Boom, there it was.

I realised, in that moment, that I had forgotten one of the oldest and most important tenets of sales, persuasion and even of leadership. How could I, a guy that owned two businesses that relied on client sales, have forgotten something so elemental? It honestly freaked me out.

What we thinkfeel or say about our idea, product, or anything is largely irrelevant.

We do not convince people to buy an idea or thing, but rather we simply uncover and relate to their needs and their needs only.

What I had forgotten is that, whether you’re selling backpacks, advice or fractional ownership of a jet, people buy emotionally, then use facts and data to back up the decision to buy.

I never forgot it again.

 

Surfer dudes, janitors and the Ritz Carlton eBook

 

Kevin CatlinA couple of years ago we invited Kevin Catlin of Insight Strategies, Inc to contribute to an eBook and were thrilled when he said 'yes'!

Kevin (pictured left), his business partner Teri Fisher and the team at Insight Strategies, Inc provide management consultancy and training services to a wide range of organisations and also share their expertise via blogs, coaching tips and LinkedIn posts.

A gifted communicator

I discovered Kevin’s posts on LinkedIn in 2015 and was impressed by his ability to recount real experiences and insights that resonated deeply with me in terms of identifying the key ingredients that make ‘people interactions’ within a business so valuable (or otherwise!)

With over 30 years of owning, leading and managing four different companies, Kevin’s depth of experience cannot be questioned, but I believe it is his superior ability to communicate all he has learned – and is still learning – that sets him apart in the consulting world.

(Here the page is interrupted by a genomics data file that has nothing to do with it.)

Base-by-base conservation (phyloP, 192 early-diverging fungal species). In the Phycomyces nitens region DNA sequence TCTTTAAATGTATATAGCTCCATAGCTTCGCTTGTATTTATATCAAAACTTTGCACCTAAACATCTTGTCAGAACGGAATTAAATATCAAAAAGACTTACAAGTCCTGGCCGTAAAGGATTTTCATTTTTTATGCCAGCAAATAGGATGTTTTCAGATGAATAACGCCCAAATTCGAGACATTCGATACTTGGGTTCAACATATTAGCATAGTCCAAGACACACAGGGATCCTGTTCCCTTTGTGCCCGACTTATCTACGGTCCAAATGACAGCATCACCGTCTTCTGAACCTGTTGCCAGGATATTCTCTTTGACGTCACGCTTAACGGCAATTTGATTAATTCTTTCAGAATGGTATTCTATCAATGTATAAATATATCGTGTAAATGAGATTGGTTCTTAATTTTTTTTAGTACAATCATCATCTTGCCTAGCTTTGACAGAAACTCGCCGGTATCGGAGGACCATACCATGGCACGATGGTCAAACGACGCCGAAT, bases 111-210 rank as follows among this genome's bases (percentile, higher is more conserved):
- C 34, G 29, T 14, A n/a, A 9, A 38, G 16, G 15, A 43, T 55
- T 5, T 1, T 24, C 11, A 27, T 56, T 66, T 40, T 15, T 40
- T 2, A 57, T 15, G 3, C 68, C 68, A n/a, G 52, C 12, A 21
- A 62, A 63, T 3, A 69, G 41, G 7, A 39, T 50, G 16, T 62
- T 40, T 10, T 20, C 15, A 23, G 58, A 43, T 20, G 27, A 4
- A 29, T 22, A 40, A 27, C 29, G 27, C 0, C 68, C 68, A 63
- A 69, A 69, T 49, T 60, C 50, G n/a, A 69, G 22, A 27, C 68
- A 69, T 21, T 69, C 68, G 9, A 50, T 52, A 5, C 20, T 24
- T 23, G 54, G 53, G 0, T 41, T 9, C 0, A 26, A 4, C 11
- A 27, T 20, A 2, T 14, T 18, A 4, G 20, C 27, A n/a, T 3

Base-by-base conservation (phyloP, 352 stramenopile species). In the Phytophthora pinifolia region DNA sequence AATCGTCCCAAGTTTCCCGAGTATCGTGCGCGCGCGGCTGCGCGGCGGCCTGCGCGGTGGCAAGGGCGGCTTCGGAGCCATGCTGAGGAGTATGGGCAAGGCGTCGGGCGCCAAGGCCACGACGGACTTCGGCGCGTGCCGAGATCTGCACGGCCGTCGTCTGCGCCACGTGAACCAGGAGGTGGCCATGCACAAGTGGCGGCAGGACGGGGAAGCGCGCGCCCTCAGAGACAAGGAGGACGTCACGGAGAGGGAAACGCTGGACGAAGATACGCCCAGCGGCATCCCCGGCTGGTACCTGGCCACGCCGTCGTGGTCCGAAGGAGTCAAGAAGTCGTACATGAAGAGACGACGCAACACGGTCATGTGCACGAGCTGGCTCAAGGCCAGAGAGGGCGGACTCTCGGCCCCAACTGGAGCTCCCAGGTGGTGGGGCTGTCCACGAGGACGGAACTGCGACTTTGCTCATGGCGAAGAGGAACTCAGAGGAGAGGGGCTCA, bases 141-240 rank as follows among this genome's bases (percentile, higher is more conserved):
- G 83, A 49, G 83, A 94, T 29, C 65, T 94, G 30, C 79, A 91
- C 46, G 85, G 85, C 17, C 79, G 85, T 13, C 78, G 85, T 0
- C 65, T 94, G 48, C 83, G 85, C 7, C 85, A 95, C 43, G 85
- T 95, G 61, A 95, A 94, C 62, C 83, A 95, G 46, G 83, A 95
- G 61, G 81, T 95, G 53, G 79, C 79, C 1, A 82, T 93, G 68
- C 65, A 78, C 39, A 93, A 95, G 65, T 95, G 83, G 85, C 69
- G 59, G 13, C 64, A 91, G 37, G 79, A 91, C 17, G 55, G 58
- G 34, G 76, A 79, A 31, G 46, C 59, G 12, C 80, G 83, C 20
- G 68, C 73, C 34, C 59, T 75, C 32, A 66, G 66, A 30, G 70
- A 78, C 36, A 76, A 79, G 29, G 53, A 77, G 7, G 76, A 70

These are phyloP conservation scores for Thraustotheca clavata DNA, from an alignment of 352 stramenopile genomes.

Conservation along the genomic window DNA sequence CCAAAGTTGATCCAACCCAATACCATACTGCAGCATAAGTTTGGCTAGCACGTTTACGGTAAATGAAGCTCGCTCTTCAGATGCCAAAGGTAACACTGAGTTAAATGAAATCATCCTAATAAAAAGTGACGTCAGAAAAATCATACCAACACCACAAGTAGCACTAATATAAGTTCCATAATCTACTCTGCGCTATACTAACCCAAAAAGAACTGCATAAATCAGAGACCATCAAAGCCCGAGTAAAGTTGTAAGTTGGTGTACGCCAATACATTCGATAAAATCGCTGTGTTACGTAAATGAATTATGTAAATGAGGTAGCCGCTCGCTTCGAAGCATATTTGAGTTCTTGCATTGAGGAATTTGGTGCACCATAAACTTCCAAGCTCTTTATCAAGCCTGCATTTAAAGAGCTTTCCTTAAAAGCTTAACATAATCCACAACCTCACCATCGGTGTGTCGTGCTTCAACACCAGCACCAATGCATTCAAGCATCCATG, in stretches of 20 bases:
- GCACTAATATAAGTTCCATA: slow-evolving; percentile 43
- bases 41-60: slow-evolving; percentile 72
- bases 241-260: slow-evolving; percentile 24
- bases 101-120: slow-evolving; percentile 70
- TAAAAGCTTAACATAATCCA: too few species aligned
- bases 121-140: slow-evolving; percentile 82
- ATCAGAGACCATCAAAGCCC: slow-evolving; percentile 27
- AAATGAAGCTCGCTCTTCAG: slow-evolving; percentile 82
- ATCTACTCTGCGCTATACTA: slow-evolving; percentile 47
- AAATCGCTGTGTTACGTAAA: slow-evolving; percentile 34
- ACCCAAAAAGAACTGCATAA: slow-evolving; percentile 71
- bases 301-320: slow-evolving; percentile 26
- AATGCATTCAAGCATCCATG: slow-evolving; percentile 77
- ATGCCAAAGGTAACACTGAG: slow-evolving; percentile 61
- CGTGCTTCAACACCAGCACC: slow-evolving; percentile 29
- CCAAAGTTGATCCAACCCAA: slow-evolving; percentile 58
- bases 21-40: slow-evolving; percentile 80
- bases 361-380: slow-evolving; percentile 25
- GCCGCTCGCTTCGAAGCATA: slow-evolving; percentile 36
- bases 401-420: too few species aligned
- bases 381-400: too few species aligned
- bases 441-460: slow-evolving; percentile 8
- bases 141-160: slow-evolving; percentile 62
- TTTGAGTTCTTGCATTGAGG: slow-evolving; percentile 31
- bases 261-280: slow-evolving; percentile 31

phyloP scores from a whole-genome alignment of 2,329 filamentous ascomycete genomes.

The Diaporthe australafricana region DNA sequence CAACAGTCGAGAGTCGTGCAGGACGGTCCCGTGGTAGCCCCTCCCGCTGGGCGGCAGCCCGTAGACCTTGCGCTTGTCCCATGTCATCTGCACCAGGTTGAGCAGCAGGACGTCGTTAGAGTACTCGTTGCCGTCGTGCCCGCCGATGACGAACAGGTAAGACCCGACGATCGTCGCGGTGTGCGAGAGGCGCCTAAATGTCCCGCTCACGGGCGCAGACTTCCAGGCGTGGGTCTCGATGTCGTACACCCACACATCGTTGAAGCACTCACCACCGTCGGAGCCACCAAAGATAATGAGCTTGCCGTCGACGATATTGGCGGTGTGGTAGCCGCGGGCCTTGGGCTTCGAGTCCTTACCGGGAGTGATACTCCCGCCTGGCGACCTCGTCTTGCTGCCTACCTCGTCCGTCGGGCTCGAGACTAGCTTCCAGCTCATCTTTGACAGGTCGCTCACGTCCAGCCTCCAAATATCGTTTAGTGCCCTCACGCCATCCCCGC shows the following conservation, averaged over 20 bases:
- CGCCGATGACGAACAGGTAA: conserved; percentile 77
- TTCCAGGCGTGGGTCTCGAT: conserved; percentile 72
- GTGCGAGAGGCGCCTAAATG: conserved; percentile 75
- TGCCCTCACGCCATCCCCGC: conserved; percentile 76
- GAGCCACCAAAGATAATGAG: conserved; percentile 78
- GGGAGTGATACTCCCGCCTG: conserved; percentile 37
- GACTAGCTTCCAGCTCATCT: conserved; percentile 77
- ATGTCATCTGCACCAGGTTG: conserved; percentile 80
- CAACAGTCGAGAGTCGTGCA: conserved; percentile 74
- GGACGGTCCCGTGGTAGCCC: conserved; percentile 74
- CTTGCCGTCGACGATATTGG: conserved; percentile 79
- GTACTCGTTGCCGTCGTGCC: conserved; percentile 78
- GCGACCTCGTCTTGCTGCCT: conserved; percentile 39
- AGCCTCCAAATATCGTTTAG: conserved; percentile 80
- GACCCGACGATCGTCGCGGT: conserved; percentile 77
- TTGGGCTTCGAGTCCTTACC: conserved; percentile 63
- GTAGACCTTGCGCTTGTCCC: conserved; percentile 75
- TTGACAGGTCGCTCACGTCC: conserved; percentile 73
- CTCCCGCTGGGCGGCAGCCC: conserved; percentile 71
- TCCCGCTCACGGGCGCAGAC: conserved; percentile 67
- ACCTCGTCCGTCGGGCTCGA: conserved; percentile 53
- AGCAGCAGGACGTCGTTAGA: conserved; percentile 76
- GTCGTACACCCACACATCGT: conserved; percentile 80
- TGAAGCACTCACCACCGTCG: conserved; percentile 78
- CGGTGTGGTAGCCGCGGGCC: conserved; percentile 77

Valuable lesson

The quirky story above was originally published online by Kevin about four years ago. It immediately struck a chord with readers, and continues to do so.

While it provides an obvious lesson for salespeople, this story about the gentle art of persuasion is actually applicable to everyone, in business and in life.

What makes a good business leader?

Our eBook Surfer Dudes, Janitors and the Ritz Carlton features three of Kevin's blogs, as well as two chapters in which he addresses the following topics:

  • What makes a good business leader?
  • How can I build a positive business culture?

If you would like advice or support about any aspect of business management – including leadership and developing a positive business culture – contact the JPAbusiness team on 02 6360 0360 for a confidential, initial discussion.

 

JAMES PRICE | JPAbusinessJames Price has over 30 years' experience in providing strategic, commercial and financial advice to Australian and international business clients. James' blogs provide business advice for aspiring and current small to mid-sized business owners, operators and managers.

 

Topics: business advice, Business culture, leadership, sales advice

 
Disclaimer: The information contained in this blog is general in nature and should not be taken as personal, professional advice. Readers should make their own inquiries and obtain independent, professional advice before making any decisions, taking any action or relying on any information in this blog.